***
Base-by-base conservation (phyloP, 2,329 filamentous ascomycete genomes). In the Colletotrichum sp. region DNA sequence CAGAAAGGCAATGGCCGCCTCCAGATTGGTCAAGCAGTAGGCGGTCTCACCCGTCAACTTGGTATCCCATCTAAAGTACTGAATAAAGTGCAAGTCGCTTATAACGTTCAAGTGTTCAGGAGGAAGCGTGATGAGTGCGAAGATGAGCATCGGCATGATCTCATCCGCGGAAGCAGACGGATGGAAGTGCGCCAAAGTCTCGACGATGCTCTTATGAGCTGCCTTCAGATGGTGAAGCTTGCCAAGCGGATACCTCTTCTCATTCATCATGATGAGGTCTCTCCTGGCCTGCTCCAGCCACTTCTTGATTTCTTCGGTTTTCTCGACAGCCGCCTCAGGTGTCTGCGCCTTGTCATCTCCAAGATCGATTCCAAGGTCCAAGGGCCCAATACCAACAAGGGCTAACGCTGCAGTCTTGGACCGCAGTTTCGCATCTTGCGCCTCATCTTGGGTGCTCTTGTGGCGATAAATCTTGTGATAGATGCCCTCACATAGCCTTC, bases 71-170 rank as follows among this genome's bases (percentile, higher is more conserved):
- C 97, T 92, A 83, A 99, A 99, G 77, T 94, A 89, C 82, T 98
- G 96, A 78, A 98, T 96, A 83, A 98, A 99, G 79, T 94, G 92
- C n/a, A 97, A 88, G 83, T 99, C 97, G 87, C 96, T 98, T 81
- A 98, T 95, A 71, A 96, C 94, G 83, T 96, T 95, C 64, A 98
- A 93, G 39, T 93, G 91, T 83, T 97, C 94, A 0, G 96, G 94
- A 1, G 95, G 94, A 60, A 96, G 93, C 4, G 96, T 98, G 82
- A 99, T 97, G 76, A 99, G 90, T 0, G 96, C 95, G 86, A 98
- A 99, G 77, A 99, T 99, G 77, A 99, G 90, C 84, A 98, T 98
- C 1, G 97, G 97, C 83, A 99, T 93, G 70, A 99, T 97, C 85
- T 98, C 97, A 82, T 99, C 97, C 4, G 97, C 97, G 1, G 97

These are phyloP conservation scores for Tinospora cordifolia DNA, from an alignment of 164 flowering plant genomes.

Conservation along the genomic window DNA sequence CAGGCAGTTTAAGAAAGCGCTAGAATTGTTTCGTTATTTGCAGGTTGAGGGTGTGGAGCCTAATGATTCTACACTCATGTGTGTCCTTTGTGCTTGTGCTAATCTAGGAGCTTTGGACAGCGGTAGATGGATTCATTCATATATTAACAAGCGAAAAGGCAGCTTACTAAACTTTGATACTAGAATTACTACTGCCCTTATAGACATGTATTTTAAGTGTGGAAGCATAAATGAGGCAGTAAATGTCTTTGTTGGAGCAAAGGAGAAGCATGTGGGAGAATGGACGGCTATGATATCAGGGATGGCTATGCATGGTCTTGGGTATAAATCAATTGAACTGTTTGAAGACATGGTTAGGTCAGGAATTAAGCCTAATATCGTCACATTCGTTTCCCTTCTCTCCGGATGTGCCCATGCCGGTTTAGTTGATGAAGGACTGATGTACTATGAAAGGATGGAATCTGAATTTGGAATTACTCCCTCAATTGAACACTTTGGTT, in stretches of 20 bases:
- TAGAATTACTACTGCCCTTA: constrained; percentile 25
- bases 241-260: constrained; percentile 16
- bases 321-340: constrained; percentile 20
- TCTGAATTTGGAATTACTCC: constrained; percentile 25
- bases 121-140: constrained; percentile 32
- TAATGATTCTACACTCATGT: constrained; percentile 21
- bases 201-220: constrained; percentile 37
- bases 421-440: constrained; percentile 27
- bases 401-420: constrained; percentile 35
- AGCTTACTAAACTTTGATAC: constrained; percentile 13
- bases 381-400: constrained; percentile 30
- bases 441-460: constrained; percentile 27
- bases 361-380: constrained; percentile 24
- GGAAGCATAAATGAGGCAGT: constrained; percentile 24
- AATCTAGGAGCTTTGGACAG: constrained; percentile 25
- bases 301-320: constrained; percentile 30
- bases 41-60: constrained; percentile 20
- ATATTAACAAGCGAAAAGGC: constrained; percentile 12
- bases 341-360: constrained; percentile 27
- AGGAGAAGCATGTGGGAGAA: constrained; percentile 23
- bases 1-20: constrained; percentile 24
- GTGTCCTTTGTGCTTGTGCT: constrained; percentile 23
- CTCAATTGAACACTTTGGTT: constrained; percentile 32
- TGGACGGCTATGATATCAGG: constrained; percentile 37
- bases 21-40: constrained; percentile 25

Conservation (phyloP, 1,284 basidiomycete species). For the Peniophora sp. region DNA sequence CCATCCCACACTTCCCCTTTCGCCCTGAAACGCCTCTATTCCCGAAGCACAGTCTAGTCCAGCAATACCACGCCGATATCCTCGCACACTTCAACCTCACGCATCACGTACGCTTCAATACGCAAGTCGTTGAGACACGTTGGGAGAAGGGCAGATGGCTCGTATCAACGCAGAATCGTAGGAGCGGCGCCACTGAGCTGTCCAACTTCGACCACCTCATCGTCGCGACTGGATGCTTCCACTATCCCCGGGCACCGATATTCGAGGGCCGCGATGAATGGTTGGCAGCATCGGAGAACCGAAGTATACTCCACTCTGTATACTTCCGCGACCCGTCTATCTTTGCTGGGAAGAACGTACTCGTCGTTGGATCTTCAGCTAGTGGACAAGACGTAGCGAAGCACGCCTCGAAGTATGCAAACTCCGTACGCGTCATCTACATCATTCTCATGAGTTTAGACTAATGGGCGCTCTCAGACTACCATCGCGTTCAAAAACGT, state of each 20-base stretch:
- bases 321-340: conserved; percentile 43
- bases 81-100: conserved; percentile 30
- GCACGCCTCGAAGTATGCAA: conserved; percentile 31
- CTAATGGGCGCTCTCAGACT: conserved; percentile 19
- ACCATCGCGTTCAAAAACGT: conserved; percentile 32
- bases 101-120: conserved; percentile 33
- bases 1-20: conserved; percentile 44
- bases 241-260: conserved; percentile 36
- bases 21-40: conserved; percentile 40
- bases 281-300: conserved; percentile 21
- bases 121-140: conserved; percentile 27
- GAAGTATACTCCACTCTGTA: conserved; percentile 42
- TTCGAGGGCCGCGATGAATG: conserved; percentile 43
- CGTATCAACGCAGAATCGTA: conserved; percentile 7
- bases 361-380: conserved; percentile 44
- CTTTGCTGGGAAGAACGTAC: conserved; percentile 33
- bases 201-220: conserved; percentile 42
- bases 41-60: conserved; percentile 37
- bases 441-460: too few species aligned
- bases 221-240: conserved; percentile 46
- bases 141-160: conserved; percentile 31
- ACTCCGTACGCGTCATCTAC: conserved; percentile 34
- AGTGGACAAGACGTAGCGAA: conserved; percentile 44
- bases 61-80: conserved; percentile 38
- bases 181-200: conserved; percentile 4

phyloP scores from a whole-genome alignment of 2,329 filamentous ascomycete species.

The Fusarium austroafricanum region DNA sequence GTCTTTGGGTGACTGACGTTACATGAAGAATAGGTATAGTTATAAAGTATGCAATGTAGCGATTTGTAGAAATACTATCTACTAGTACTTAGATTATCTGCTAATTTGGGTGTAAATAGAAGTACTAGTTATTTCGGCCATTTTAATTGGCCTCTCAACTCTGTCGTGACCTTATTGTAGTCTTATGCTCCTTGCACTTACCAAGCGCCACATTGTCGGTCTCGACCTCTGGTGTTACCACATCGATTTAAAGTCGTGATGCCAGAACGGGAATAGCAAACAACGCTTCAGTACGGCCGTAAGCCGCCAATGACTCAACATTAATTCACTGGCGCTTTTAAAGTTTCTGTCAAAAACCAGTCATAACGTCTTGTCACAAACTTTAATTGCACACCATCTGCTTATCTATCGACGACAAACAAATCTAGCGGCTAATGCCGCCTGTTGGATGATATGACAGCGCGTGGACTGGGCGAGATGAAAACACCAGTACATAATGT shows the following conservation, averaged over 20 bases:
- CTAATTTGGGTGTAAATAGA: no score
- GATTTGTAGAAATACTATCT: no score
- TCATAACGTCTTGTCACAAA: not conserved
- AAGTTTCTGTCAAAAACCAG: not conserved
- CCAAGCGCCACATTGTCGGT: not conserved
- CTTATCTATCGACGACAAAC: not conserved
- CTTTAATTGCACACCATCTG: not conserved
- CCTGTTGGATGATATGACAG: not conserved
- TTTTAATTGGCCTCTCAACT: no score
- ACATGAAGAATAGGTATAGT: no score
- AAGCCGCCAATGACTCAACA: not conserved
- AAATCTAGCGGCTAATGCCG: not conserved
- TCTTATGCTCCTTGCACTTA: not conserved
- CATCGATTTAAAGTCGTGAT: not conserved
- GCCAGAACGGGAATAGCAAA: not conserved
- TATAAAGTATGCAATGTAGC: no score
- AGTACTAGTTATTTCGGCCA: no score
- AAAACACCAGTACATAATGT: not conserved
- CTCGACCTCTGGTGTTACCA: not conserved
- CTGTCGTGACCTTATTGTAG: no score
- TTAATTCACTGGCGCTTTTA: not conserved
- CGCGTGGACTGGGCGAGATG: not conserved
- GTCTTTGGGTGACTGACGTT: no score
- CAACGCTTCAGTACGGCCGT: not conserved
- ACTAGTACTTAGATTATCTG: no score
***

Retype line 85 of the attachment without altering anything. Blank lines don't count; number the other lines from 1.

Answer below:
- CTCGACCTCTGGTGTTACCA: not conserved